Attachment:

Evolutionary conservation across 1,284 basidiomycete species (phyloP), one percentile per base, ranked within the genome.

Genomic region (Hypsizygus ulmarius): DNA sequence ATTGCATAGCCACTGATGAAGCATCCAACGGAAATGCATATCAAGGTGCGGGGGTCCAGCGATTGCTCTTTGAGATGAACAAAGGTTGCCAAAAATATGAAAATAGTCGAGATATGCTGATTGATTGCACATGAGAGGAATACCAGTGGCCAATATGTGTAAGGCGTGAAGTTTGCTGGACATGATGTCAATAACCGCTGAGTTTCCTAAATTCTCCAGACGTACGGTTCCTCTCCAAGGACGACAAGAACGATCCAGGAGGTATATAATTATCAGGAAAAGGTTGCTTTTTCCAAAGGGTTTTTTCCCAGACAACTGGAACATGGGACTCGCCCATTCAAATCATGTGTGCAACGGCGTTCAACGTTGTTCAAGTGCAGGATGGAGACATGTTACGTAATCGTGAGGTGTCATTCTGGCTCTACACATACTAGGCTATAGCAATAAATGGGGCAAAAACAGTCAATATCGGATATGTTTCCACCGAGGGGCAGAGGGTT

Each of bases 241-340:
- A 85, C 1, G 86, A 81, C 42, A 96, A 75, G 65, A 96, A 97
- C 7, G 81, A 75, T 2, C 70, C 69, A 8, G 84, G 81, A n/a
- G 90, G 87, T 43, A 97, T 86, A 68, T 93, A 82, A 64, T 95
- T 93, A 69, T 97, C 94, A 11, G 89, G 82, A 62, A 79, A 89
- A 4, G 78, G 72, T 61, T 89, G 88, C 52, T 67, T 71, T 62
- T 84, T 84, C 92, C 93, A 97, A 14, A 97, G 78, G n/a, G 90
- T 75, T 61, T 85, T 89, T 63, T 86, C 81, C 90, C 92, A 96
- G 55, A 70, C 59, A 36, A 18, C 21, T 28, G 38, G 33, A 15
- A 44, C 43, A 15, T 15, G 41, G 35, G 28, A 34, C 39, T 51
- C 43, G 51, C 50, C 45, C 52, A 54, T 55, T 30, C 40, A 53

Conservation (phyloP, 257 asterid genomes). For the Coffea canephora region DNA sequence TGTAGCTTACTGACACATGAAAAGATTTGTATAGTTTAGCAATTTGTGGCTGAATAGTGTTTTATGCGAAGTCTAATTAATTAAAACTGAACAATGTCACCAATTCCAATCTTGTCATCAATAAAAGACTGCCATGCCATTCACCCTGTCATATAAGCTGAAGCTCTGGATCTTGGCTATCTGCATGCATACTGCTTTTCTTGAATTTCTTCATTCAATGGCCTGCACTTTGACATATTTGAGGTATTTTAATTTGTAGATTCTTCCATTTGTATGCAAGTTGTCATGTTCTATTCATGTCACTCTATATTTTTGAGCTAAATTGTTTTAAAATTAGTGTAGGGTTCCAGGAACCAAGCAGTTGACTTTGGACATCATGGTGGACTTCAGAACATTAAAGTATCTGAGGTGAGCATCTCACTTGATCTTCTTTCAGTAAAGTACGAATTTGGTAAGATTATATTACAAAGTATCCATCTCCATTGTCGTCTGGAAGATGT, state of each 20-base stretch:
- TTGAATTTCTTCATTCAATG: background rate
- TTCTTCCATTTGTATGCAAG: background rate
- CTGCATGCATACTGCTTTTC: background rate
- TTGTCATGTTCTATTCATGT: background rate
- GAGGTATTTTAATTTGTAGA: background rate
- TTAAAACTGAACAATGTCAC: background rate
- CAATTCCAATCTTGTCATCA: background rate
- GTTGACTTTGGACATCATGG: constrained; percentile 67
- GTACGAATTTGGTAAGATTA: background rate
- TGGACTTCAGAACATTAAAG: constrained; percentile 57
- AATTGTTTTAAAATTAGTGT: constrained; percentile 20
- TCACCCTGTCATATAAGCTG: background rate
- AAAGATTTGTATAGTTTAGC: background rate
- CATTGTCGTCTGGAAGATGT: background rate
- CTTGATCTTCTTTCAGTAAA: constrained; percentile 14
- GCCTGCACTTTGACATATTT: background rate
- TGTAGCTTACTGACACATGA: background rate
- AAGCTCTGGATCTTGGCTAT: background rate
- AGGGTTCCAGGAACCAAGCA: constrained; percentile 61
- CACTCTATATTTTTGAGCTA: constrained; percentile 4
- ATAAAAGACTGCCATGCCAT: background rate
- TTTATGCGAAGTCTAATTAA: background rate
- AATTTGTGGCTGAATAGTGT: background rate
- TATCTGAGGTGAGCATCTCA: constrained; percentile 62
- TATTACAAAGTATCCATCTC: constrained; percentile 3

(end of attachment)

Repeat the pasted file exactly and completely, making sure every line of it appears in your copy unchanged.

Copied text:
Evolutionary conservation across 1,284 basidiomycete species (phyloP), one percentile per base, ranked within the genome.

Genomic region (Hypsizygus ulmarius): DNA sequence ATTGCATAGCCACTGATGAAGCATCCAACGGAAATGCATATCAAGGTGCGGGGGTCCAGCGATTGCTCTTTGAGATGAACAAAGGTTGCCAAAAATATGAAAATAGTCGAGATATGCTGATTGATTGCACATGAGAGGAATACCAGTGGCCAATATGTGTAAGGCGTGAAGTTTGCTGGACATGATGTCAATAACCGCTGAGTTTCCTAAATTCTCCAGACGTACGGTTCCTCTCCAAGGACGACAAGAACGATCCAGGAGGTATATAATTATCAGGAAAAGGTTGCTTTTTCCAAAGGGTTTTTTCCCAGACAACTGGAACATGGGACTCGCCCATTCAAATCATGTGTGCAACGGCGTTCAACGTTGTTCAAGTGCAGGATGGAGACATGTTACGTAATCGTGAGGTGTCATTCTGGCTCTACACATACTAGGCTATAGCAATAAATGGGGCAAAAACAGTCAATATCGGATATGTTTCCACCGAGGGGCAGAGGGTT

Each of bases 241-340:
- A 85, C 1, G 86, A 81, C 42, A 96, A 75, G 65, A 96, A 97
- C 7, G 81, A 75, T 2, C 70, C 69, A 8, G 84, G 81, A n/a
- G 90, G 87, T 43, A 97, T 86, A 68, T 93, A 82, A 64, T 95
- T 93, A 69, T 97, C 94, A 11, G 89, G 82, A 62, A 79, A 89
- A 4, G 78, G 72, T 61, T 89, G 88, C 52, T 67, T 71, T 62
- T 84, T 84, C 92, C 93, A 97, A 14, A 97, G 78, G n/a, G 90
- T 75, T 61, T 85, T 89, T 63, T 86, C 81, C 90, C 92, A 96
- G 55, A 70, C 59, A 36, A 18, C 21, T 28, G 38, G 33, A 15
- A 44, C 43, A 15, T 15, G 41, G 35, G 28, A 34, C 39, T 51
- C 43, G 51, C 50, C 45, C 52, A 54, T 55, T 30, C 40, A 53

Conservation (phyloP, 257 asterid genomes). For the Coffea canephora region DNA sequence TGTAGCTTACTGACACATGAAAAGATTTGTATAGTTTAGCAATTTGTGGCTGAATAGTGTTTTATGCGAAGTCTAATTAATTAAAACTGAACAATGTCACCAATTCCAATCTTGTCATCAATAAAAGACTGCCATGCCATTCACCCTGTCATATAAGCTGAAGCTCTGGATCTTGGCTATCTGCATGCATACTGCTTTTCTTGAATTTCTTCATTCAATGGCCTGCACTTTGACATATTTGAGGTATTTTAATTTGTAGATTCTTCCATTTGTATGCAAGTTGTCATGTTCTATTCATGTCACTCTATATTTTTGAGCTAAATTGTTTTAAAATTAGTGTAGGGTTCCAGGAACCAAGCAGTTGACTTTGGACATCATGGTGGACTTCAGAACATTAAAGTATCTGAGGTGAGCATCTCACTTGATCTTCTTTCAGTAAAGTACGAATTTGGTAAGATTATATTACAAAGTATCCATCTCCATTGTCGTCTGGAAGATGT, state of each 20-base stretch:
- TTGAATTTCTTCATTCAATG: background rate
- TTCTTCCATTTGTATGCAAG: background rate
- CTGCATGCATACTGCTTTTC: background rate
- TTGTCATGTTCTATTCATGT: background rate
- GAGGTATTTTAATTTGTAGA: background rate
- TTAAAACTGAACAATGTCAC: background rate
- CAATTCCAATCTTGTCATCA: background rate
- GTTGACTTTGGACATCATGG: constrained; percentile 67
- GTACGAATTTGGTAAGATTA: background rate
- TGGACTTCAGAACATTAAAG: constrained; percentile 57
- AATTGTTTTAAAATTAGTGT: constrained; percentile 20
- TCACCCTGTCATATAAGCTG: background rate
- AAAGATTTGTATAGTTTAGC: background rate
- CATTGTCGTCTGGAAGATGT: background rate
- CTTGATCTTCTTTCAGTAAA: constrained; percentile 14
- GCCTGCACTTTGACATATTT: background rate
- TGTAGCTTACTGACACATGA: background rate
- AAGCTCTGGATCTTGGCTAT: background rate
- AGGGTTCCAGGAACCAAGCA: constrained; percentile 61
- CACTCTATATTTTTGAGCTA: constrained; percentile 4
- ATAAAAGACTGCCATGCCAT: background rate
- TTTATGCGAAGTCTAATTAA: background rate
- AATTTGTGGCTGAATAGTGT: background rate
- TATCTGAGGTGAGCATCTCA: constrained; percentile 62
- TATTACAAAGTATCCATCTC: constrained; percentile 3